To get the CIB's view on all of this, Ketzenberger turns to its Vice President, Pat Early. CIB President Bob Grand is supposedly sidelined from discussions because he and his law firm represent the Simons. "It's important that the Pacers stay here, and we're committed to keeping them here," said Patrick Early, vice chairman of the CIB. "Beyond that, we have to figure out what we need to do to be a good public partner. It's all heading in the right direction." I might feel the same way as Pat Early if I got a free front-row seat to every Pacer game. I suspect it's been a very long time since Early had to purchase his own ticket to either a Pacer game or a Colts game, if in fact he ever has.
There are a lot of reasons why the Indiana Pacers are spending millions to win back fans, but the most important isn't well known.
During the next year the Pacers and the Capital Improvement Board will reconsider the team's Conseco Fieldhouse lease. It's the first chance the money-losing Pacers have to wring more revenue out of the deal.
A lousy team that fans hate means the Pacers would have no leverage in the negotiations.
That's why Pacers President Larry Bird cleaned house this summer. That's why co-owners Mel and Herb Simon may eat Jamaal Tinsley's $21 million contract. That's why Herb Simon became more active in the team's management. And that's why Simon's first task was to ask respected local business leader Jim Morris to be his top lieutenant.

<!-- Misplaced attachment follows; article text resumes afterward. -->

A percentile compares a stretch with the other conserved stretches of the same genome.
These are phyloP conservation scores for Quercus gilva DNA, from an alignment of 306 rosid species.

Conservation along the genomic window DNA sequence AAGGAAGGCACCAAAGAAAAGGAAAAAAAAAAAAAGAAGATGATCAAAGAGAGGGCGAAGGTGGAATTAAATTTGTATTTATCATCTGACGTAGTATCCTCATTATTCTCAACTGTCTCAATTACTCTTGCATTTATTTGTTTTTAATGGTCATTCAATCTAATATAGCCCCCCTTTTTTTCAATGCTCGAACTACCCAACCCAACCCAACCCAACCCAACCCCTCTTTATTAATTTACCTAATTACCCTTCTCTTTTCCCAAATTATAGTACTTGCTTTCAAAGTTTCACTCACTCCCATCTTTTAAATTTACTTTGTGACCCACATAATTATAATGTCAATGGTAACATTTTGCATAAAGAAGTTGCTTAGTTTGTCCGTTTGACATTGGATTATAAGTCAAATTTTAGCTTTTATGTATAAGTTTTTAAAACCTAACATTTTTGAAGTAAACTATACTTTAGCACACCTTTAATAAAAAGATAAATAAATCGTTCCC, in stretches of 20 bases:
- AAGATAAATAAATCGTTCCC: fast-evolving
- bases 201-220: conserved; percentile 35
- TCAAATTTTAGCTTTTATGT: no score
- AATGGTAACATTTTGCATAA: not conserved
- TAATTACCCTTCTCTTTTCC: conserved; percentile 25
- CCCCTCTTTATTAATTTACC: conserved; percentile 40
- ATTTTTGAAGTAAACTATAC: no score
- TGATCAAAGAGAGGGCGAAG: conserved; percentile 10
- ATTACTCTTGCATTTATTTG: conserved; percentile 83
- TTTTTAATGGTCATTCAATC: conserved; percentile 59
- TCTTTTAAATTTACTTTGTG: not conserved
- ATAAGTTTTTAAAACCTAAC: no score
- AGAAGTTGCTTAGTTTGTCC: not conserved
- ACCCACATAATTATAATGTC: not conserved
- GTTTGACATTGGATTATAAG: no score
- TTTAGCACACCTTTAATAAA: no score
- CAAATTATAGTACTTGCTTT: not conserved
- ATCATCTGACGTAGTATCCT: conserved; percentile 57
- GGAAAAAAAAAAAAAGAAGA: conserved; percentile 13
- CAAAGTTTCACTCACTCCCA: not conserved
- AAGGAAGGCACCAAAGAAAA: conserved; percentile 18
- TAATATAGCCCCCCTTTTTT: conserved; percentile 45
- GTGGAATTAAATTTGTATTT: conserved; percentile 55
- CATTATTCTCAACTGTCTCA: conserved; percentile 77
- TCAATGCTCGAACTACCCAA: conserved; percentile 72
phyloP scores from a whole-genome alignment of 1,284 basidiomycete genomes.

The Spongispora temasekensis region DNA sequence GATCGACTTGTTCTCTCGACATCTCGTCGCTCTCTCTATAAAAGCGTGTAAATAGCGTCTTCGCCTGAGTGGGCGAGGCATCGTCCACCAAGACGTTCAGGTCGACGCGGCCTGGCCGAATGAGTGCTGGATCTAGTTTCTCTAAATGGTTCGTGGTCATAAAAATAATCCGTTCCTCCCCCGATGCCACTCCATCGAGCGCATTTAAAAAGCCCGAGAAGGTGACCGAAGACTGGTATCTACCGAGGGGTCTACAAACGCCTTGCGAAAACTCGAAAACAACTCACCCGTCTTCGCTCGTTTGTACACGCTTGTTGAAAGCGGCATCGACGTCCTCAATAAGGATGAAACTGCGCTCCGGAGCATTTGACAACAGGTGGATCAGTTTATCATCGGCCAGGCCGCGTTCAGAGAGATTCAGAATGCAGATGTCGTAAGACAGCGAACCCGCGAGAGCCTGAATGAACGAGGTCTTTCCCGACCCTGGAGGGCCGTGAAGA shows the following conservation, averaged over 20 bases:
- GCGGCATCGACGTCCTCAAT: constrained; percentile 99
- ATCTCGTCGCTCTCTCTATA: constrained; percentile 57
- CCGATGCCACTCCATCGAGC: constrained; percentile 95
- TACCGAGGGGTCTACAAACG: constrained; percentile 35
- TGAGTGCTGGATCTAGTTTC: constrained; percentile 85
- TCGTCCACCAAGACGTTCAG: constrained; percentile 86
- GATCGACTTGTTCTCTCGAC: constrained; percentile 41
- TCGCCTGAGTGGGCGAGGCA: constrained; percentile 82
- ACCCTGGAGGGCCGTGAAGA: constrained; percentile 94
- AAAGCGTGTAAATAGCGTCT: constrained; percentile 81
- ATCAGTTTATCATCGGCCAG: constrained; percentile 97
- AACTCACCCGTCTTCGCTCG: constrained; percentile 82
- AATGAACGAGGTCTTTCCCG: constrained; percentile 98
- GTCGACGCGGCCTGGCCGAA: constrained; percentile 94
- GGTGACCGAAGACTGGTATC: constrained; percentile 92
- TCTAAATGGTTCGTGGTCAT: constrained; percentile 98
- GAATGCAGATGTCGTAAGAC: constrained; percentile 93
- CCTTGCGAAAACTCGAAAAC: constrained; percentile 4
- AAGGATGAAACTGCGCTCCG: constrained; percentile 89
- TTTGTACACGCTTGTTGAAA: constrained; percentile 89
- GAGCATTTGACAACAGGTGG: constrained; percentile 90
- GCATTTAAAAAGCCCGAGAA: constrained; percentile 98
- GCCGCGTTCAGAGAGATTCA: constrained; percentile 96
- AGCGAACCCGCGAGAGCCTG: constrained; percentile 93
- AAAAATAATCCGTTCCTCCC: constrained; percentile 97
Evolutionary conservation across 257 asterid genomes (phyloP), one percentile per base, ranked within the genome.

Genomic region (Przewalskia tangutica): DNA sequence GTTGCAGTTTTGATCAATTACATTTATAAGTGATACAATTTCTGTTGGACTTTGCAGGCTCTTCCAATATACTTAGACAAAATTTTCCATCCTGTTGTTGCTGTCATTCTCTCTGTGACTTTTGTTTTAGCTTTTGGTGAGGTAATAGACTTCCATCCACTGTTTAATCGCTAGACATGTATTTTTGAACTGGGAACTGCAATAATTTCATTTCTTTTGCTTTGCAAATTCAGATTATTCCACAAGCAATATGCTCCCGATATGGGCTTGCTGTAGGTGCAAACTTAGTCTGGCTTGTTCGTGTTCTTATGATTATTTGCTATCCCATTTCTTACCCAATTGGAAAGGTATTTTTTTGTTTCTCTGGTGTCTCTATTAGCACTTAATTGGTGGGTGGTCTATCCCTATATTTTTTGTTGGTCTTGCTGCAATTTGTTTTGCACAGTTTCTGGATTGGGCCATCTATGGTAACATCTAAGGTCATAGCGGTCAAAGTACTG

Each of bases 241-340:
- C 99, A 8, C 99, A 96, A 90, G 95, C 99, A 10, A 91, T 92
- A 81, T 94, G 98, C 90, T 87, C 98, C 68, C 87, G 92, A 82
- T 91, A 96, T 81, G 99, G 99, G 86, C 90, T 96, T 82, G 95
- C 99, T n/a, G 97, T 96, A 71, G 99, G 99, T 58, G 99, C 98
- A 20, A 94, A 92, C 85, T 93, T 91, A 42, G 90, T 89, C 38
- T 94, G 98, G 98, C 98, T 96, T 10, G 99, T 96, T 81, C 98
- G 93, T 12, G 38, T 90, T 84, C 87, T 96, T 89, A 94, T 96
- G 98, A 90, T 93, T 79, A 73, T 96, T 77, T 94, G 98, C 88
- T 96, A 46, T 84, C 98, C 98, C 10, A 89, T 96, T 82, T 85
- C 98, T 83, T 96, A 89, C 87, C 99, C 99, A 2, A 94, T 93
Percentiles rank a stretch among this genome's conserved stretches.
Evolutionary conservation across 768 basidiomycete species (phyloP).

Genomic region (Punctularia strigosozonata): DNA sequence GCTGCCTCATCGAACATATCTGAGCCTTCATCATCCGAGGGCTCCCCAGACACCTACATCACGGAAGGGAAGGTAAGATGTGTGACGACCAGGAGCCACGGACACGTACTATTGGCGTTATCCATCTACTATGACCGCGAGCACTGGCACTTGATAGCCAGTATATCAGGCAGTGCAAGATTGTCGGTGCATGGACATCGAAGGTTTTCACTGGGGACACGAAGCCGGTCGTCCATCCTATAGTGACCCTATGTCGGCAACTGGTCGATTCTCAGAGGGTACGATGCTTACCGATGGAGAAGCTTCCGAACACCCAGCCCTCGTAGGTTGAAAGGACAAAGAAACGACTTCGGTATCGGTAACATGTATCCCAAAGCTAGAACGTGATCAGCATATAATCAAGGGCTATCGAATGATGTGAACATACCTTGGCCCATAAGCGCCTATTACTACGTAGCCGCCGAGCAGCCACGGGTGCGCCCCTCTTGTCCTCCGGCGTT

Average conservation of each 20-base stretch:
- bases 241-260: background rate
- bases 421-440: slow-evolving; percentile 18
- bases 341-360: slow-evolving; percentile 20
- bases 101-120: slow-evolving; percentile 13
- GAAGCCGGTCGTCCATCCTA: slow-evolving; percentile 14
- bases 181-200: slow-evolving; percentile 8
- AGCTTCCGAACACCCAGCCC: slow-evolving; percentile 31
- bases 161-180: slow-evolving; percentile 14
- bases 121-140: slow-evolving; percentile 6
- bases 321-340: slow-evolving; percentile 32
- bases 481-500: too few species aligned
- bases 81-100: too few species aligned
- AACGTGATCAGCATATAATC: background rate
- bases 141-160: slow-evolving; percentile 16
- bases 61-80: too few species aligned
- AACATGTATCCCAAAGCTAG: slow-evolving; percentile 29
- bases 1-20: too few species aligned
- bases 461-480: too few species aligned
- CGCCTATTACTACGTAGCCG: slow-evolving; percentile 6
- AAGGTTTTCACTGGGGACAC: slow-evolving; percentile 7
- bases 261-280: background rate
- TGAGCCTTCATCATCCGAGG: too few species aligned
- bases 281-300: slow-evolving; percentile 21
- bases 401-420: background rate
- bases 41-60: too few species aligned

We're all used to polls in this election season, so here are a couple of relevant numbers: In October 2007, 35 percent of Pacers ticket holders had an unfavorable opinion of the team. This year that's down to 15 percent.
And last year 40 percent of those fans thought the team was on the "wrong track." This year: just 12 percent.
By the way, those numbers were conjured by well-known pollster Frank Luntz, whom the Pacers hired more than a year ago to help them understand the depth of their problems.
To the general public, this talk of a sweeter lease deal could not do more than rub an already raw sore. The CIB is currently facing insolvency if a solution isn't figured out to a more than $20 million shortfall in operating revenues because of the additional costs of the Lucas Oil Stadium. A one-sided lease agreement is allowing billionaire Colts owner Jim Irsay to walk off with hundreds of millions in revenues from the stadium which rightfully should belong to the taxpaying public who paid to build the stadium. Average Joe taxpayers are in no mood to subsidize billionaire sports franchise owners more at a time they're losing their jobs and struggling to pay their mortgages. If the CIB thinks for one minute it's going to go against the public's will on this, then it better be prepared for a revolution in this town unlike the one it just witnessed last year when outsider Greg Ballard upset Bart Peterson with the help of those average Joe taxpayers.